ORCHIDS Vol. 86 No. 2 – February Issue
The February issue of Orchids magazine is so stellar that I am highlighting a couple of major articles. Don’t loose this issue under coffee table stacks. If you don’t have it, order it!
Extreme Bulbophylums pg 92
A list of Thomas Mirenda’s top 10 vying for the most bizarre, unearthly and beautiful but putrid smelling. Photos from the Smithsonian’s 40+ year collection with cultural info will WOW you!
Choosing Fertilizer Based on Water Quality pg 108
Wild orchids obtain their moisture through rainfall, dew and mist. This pure water collects dissolved minerals as it percolates down tree organic matter, through soil and rock strata and via waterways. Most orchids enjoy slightly acidic conditions. Too acidic renders most nutrients highly soluble which can lead to nutrient/fertilizer toxicity. Too alkaline can render nutrients insoluble. Balance is the key. Really digest these 9 pages of words of wisdom by legendary Roy Tokunaga to understand how to maintain your root zone pH. Happy roots makes happy plants.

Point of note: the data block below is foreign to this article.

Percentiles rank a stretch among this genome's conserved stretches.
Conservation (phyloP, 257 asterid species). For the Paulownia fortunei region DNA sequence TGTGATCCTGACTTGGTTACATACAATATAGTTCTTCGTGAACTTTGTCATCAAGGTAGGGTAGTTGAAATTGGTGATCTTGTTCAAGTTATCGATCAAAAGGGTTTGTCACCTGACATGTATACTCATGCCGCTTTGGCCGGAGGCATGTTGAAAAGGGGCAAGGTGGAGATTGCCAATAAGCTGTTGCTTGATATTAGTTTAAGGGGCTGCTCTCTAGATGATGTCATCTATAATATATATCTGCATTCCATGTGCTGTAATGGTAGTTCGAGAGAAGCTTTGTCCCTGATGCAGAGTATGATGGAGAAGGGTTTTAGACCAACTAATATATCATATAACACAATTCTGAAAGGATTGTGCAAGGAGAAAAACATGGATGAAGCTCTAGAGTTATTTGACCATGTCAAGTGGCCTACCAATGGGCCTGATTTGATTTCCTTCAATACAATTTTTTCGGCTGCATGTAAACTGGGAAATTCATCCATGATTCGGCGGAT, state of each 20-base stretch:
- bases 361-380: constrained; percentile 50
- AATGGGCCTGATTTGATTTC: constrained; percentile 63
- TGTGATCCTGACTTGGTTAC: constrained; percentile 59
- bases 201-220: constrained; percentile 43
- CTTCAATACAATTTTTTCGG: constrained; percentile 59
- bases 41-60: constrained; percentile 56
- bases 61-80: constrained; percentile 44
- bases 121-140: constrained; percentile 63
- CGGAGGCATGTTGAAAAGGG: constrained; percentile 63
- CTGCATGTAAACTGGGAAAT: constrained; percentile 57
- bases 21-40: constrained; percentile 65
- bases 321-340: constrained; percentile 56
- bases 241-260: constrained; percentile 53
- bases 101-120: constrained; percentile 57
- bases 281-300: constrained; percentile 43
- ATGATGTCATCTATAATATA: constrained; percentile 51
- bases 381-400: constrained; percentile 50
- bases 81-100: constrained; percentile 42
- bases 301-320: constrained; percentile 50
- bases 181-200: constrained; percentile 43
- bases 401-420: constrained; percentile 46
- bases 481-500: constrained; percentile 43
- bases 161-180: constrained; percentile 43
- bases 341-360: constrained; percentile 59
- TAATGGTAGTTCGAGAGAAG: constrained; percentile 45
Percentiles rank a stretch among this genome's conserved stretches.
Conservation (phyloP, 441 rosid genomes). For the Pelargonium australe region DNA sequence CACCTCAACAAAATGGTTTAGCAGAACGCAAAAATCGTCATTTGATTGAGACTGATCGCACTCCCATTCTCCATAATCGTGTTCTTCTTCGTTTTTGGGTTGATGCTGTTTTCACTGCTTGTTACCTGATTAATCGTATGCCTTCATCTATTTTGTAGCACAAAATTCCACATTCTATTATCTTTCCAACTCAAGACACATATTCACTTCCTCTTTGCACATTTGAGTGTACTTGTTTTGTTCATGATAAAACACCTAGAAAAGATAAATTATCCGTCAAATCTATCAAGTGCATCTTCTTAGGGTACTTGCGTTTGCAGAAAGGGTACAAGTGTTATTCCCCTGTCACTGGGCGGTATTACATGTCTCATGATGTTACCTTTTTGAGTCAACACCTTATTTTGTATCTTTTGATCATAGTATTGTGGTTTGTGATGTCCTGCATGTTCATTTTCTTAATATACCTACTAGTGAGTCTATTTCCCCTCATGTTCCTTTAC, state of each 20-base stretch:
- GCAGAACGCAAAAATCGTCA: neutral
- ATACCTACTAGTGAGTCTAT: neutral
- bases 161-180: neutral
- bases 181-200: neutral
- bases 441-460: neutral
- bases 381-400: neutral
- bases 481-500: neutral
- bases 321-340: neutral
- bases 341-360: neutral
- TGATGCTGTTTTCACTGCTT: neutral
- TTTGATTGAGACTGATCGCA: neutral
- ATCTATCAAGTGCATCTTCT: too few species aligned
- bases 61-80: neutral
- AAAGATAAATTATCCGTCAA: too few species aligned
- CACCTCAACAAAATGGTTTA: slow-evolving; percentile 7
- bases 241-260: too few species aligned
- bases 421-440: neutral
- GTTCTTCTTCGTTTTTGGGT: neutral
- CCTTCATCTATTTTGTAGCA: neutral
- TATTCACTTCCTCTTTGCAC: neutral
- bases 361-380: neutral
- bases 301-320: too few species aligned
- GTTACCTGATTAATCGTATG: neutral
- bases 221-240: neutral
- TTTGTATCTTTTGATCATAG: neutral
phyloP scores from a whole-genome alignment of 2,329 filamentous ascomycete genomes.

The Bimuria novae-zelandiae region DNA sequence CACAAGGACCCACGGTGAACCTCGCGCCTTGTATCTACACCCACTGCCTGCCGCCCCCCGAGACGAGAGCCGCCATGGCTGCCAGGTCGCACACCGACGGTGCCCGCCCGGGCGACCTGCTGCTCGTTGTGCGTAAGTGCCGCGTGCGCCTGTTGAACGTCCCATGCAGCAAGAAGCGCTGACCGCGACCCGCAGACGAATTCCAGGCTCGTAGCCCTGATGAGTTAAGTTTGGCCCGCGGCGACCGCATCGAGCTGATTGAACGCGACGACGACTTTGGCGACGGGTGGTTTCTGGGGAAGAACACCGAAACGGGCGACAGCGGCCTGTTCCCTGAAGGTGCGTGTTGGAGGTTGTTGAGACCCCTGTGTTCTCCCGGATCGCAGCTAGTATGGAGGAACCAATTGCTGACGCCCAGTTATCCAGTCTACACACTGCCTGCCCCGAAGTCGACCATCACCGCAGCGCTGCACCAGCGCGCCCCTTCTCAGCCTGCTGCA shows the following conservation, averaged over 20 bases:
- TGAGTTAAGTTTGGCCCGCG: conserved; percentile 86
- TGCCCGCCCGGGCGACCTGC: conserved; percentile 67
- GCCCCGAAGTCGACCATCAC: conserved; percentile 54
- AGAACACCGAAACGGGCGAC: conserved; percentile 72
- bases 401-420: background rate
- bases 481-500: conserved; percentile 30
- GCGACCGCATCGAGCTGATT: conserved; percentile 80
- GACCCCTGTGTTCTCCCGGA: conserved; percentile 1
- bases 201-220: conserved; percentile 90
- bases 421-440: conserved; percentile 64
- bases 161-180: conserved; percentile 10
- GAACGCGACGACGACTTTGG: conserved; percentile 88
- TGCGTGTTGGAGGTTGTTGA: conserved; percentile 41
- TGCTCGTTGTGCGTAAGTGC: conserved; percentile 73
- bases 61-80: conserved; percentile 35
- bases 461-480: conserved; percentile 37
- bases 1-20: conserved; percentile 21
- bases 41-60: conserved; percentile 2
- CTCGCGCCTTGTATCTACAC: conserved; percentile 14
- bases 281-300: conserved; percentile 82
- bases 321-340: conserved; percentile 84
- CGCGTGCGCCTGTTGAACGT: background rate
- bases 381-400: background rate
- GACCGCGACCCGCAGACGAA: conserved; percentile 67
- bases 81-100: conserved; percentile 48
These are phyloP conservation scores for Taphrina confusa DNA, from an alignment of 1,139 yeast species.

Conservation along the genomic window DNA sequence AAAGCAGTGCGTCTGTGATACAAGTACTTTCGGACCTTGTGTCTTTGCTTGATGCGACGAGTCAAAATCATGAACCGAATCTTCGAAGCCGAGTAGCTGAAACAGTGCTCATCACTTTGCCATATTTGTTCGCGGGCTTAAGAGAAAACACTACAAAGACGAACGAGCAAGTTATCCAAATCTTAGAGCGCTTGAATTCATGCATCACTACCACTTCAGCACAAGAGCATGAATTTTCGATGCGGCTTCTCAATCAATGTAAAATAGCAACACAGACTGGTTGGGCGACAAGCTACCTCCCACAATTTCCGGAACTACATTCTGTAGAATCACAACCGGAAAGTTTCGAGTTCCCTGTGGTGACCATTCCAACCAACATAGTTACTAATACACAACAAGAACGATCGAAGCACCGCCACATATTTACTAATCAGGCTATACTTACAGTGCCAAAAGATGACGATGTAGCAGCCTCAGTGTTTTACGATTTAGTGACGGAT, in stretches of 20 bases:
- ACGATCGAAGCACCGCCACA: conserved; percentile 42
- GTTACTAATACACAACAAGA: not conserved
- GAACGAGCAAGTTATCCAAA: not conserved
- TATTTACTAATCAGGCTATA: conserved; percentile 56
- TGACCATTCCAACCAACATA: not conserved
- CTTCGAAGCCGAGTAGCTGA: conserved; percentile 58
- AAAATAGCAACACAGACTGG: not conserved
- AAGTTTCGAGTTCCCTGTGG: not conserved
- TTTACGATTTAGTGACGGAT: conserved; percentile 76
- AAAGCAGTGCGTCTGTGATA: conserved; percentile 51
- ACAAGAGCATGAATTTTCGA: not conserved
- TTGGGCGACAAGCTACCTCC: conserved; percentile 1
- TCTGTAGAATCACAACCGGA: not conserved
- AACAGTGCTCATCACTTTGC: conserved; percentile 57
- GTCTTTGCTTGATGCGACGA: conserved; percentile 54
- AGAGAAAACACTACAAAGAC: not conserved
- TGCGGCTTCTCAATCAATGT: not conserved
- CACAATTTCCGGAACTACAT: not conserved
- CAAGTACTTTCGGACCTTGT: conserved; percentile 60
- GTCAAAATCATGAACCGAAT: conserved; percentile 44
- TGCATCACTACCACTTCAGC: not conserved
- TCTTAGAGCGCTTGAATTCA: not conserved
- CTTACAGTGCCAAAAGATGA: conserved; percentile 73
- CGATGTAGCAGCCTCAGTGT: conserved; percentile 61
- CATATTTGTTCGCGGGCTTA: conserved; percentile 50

Native Orchids of California pg 118
You now have 40 more reasons to adventure and hunt with abandon in our beautiful state. California boasts 35 species and 5 subspecies throughout all counties but Solano. Use this article as a guide and get hunting after this stormy season ends!
Cattleya Constance Wigan pg 126
A fascinating history on why Cattleya Ophir was preferred over Cattleya Constance Wigan as an important early parent of yellow cattleya hybrids. C. Constance Wigan offers quite the breeding mystery.
– Krystal Goulart (VP & AOS Rep)